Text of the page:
Search This Blog

Monday, November 23, 2009

memo to dean

Your Deanship:

Please read Jim Nemeth's suggestions below. They are timely, accurate and to the point.

One other suggestion: If you can't stand the heat, don't be the chief chef.


Approving Chair said...

Re Jim Nemeth's recommendations re chairs, I suggest also Chair form their own Council and meet WITHOUT the Dean presiding over them. The latter system is a bad organizational design suitable only for coordinating supervisors at a mass production facility. The Dean speaks and they listen, is they way it works. Meetings have become essentially the Dean telling them to make sure people are in their offices and other minutia that are more consistent with running an elementary school than a college at at modern university. The chairs should have a steering committee for their council and this steering committee meets with the Dean. This would empower the chairs. and eliminate the humiliating experience of being talked down to each meeting by the dean. More like a meeting of equals than dictated-to-lackies, as they are now treated .

Jeff Odelot said...

I would like to add another suggestion to Dr. Nemeth's recommendations for excellence, if I may.

In order to restore faith in our academic community, the entire University of Toledo community needs to take back our official university seal. This seal is the emblem that you see in the middle of Centennial Mall, in the 3rd floor hall of University Hall, or at UT events such as graduation (perhaps the blog monitor might post a picture of our seal for all to see?) Currently, this seal is reserved strictly for presidential use at the University, an abhorrent abuse of power in my humble opinion.

This great seal, UT's rococo and romantic emblem of academia, is a beautiful representation of what university education should stand for. The seal's use of Old Spanish --Coadyuvando El Presente, Formando El Porvenir--is unique among America's major universities. The seal's very use of an archaic language ascribes a certain value and beauty to the prospect of liberal education -- what economic worth does the knowledge of old Spanish bring to 21st century America? Absolutely nothing.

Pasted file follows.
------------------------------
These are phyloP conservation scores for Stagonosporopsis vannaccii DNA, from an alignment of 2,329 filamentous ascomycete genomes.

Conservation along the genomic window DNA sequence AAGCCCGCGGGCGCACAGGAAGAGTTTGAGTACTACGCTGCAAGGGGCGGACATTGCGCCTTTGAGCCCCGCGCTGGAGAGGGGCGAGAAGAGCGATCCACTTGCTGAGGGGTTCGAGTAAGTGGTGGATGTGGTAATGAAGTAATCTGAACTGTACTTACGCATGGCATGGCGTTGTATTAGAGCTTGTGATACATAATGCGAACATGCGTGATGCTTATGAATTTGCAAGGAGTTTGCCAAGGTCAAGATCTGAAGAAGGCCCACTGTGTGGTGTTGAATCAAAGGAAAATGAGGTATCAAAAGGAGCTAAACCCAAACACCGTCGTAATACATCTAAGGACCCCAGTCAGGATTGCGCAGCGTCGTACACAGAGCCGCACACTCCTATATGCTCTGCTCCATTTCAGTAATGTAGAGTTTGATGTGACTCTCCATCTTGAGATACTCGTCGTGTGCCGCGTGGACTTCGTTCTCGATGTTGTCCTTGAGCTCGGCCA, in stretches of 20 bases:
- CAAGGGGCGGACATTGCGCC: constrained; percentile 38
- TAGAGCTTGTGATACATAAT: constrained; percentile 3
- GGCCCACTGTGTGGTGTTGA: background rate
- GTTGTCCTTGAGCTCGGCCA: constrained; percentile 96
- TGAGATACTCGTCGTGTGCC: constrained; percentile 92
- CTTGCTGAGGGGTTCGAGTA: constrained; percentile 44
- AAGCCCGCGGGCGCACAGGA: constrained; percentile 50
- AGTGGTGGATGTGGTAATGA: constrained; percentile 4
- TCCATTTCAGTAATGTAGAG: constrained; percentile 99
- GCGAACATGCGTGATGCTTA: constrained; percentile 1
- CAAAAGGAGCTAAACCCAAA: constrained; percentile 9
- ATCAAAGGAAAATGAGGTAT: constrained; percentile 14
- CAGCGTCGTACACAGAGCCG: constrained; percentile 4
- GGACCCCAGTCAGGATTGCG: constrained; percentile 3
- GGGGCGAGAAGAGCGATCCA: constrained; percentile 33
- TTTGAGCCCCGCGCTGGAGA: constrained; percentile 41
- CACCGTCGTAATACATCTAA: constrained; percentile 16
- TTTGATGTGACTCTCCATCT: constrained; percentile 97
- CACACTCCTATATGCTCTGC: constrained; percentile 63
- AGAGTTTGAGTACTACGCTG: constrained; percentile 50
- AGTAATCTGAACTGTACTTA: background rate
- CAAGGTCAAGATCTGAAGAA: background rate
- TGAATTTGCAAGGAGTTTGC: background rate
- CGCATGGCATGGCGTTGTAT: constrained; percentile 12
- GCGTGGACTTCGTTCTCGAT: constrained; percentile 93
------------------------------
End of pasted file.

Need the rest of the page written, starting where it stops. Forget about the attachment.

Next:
But with knowledge of Old Spanish, one can begin to see the bigger picture of our world. Questions begin to flow "Why is our motto in Spanish?", "What is Toledo's relationship to Spain?". The questions originating from our seal don't stop with Spain, but are ever increasing in scope. “Why have universities?”, “What is our mission in the world” Are not questions the basis of an academic community?

Therefore, I believe a formal return of the seal to the university community will help bring UT out of its current nebulous malaise. I am not asking for the president to give up his office's use of the seal; no, I am simply asking for the democratic return of the seal for the entire community's use.

Anonymous said...

At last a substantive post that I can agree with! Senor Odelot, you are correct: that ridiculous, banal, blase shield-thingy with the pathetic green leaves must go. It reminds me more of a logo for a female contraceptive device than it does a logo for a university (let alone one that aspires to greatness).

Anonymous said...

OK, I've got to point out, I don't know of any University anywhere that uses its seal as its logo. Such casual use of the seal would diminish it. It's a fine debate to have over whether the president should use it, but the notion of slapping the seal on every powerpoint, invitation and brochure is horrifying to me.

Jeff Odelot said...

To any-moose #2,

I whole-heartedly agree with your point regarding the use of the seal as a logo; traditionally, universities do indeed have separate logos and an official seal. However, I never once in my previous blog post recommended committing the "presidential" seal to use as the UT logo.

The word "Logo" is Greek for talk, speak, speech, word, all things that need to be encouraged here at UT. The current shield design for our logo is not my favorite, but I have seen a lot worse. (Trust me on this one... I am a former newspaper editor, and I have sign some really bad design work!)

University seals, on the other hand, are traditionally used for much more formal purposes. They should be strictly used to authenticate official documents, from diplomas to scholarships to letters of commendation. Seals are certainly a factor to consider in social power structures, as they are typically granted from a higher power (the university) to a lower power (the student). The assignment of the university seal to the special use of the presidential office in effect confers all of the university's power into said office, which is not the democratic ideal that we claim to represent at The University of Toledo.

FRD said...

???? Ok, not to be a jerk, but all the power is in the president's office. I don't like a lot of the things he does, but the governance of universities is set up through state law. Within federal and state law, the president can take any action he wants. The level of shared governance at any institution is always a matter of how much power the president chooses to share. It is most decidedly undemocratic, but the law doesn't design it to be democratic either. I'm not saying this is the way it should be, but it is unfailingly the way it is. Governance is shared if the president chooses to share. And judging from the angry comments I get from colleagues and that I read in Chronicle stories and comments, it's much the same most places...